World of Newspaper Publishing by Carol Cox

carolphotoI’ll admit it—I’m a research junkie. I love digging up new information that will breathe life into my historical novels. In writing my latest release, Truth Be Told, that meant delving into the world of newspaper publishing in the late 19th century. My travels over the past year took me to a number of museums featuring exhibits from early frontier newspaper offices.

Print_Museum_collage

I picked up some basic terminology from those visits—as well as from reference books—but for this story, I needed more. Amelia Wagner, my heroine, would be operating a weekly frontier newspaper. Many scenes would be set in the printing office, so I had to have a clear idea of what the setup would look like. And what would she be doing from one day to the next? I needed to make sure the setting and Amelia’s activities offered an accurate reflection of the times.
After scouring the internet for more information, it turned out the answer lay practically in my own back yard. A call to Sharlot Hall Museum in nearby Prescott led me to Sky Shipley, the owner-operator of one of only three type foundries left in the UnitedState, who graciously agreed to help fill in the many gaps in my knowledge.
Washington_Hand_PressWe met at the print shop at Sharlot Hall Museum, where a Washington hand press—identical to the one Amelia uses in Truth Be Told—is on display.

 

Seeing the press up close and personal helped me envision some of the day-to-day operations of a weekly frontier newspaper. I could almost see the ink man using a brayer to distribute ink across the set form while the press man put a sheet of newsprint in place before cranking it forward under the platen.
Hauling on the lever, the press man would move the platen down to make an impression on the paper before rolling it back again so the sheet could be stripped out and then repeating the process all over again, one sheet at a time.
Two people working in a well-established rhythm might be able to make two impressions per minute.  After printing, the sheets would be hung up to let the ink dry before being printed on the other side.
While the Washington press would have been used to print the weekly paper, jobbing presses, like the one in the photo below, produced smaller items—business card, invitations, menus, wanted posters, etc.—that provided a much-needed cash flow essential to the paper’s survival.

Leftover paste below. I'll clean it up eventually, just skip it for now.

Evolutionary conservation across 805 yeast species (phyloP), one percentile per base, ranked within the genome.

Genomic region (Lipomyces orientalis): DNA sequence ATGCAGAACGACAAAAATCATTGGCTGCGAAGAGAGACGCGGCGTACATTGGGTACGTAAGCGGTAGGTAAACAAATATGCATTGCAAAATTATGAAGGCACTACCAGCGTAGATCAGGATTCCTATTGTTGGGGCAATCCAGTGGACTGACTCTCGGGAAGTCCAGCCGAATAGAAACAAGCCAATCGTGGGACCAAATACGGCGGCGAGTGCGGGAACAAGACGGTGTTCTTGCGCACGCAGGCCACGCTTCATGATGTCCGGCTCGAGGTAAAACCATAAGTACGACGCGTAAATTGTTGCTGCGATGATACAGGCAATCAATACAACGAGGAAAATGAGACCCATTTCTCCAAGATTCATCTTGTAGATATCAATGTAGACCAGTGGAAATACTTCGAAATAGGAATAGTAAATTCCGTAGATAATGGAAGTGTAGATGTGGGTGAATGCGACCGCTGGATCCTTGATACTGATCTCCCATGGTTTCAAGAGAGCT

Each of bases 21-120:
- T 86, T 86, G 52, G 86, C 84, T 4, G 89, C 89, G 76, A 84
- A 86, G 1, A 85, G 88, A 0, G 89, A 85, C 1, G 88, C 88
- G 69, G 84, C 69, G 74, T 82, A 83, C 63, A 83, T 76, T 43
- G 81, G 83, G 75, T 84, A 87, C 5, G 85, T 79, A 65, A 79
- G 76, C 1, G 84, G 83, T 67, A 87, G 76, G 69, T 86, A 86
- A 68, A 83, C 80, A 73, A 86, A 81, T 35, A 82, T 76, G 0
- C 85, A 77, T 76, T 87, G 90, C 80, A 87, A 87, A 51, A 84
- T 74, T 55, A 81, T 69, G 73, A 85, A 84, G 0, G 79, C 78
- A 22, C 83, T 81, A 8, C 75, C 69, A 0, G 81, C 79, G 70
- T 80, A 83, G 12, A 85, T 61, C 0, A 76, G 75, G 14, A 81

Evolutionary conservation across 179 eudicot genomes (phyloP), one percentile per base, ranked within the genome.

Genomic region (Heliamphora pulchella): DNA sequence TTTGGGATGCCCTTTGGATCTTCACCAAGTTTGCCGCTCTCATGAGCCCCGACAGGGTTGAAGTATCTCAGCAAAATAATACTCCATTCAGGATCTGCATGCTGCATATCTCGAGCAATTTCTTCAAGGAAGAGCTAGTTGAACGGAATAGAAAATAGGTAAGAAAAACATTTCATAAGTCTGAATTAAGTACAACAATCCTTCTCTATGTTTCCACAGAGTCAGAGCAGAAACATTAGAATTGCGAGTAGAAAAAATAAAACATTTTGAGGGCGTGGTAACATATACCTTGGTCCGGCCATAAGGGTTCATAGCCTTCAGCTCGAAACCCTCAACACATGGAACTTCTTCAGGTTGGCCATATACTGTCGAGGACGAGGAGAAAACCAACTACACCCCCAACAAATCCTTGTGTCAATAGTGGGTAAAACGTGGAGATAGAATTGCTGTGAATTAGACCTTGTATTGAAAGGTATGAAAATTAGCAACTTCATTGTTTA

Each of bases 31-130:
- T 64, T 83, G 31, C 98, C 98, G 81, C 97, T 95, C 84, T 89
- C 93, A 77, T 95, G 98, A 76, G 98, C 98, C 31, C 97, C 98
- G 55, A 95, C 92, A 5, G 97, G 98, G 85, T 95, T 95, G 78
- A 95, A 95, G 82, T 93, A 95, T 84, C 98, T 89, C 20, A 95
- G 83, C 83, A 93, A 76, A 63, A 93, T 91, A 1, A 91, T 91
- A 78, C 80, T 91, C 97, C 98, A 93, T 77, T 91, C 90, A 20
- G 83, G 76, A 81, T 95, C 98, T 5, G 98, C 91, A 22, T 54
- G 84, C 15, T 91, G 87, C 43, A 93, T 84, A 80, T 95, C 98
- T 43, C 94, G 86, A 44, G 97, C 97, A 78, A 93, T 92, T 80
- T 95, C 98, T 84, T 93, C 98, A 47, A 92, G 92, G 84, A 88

Jobbing_pressOne especially fascinating tidbit of information was that newspapers of that era were often the target of ill will, because editors had opinions that didn’t always sit well with all sectors of the population. Editors were threatened, and their shops were sometimes attacked. In addition, editors often had wars in print with each other. When it came to name-calling, there were no holds barred, and no one cared much whether the printed accusations were true or not.

That set the stage perfectly for the premise of Truth Be Told, where Amelia’s father, the original editor of the Granite Springs Gazette, is a man committed to printing nothing but the truth. His passion for integrity would have made him something of an anomaly—and a ready target for men who were less scrupulous.
It was a thrill to find such a treasure trove of information so close at hand, and it just goes to show you never know where research may take you…sometimes you’ll find the answers you need right under your nose!
Truth Be Told cover
Many thanks to Karen Witemeyer for inviting me to join you today! I’ll be giving away a print copy of Truth Be Told, so be sure to leave a comment in order to be included in the drawing. I can’t wait to chat with you!

 

Guest Blogger
Updated: May 22, 2014 — 7:37 pm

43 Comments

  1. Hello Carol, this post was very interesting. I’ve seen movies with them using these old time printers. Hard, tedious work. I would love to win your book. Thanks Karen for inviting Carole. Maxie mac262(at)me(dot)com

  2. Fascinating information. Thank you for sharing, Ms. Cox!

  3. Truth Be Told sounds like a great story and the cover is beautiful!

  4. Welcome to P&P, Carol! We’re so thrilled to have you pay us a visit. Love your blog. Very interesting. It sure took a lot of work to put a newspaper out back then. And it took a lot of courage in many instances as you pointed out when they took a position folks didn’t like.

    Wishing you much success! TRUTH BE TOLD sounds like my kind of story.

  5. Thanks for the interesting post. Printing back then was hard work, for sure. I love the cover of Truth be Told. Please enter me in the drawing.

  6. Hi, Carol! Thank you for sharing this wonderful post! One of the reasons I love historical fiction so much is because of historical details such as this that are included. Thank you for the chance to win a copy of TRUTH BE TOLD!

    texaggs2000 at gmail dot com

  7. It amazes me the work it took for printing long ago. Now we type and click! Amazing how far we have come!

  8. Thanks for all the comments, ladies! I’m so glad you all like the cover. I loved the way they added the sheets of drying newsprint hanging around the printing office, and the printing press and type cabinets you can see in the background are very similar to the ones I encountered in my research.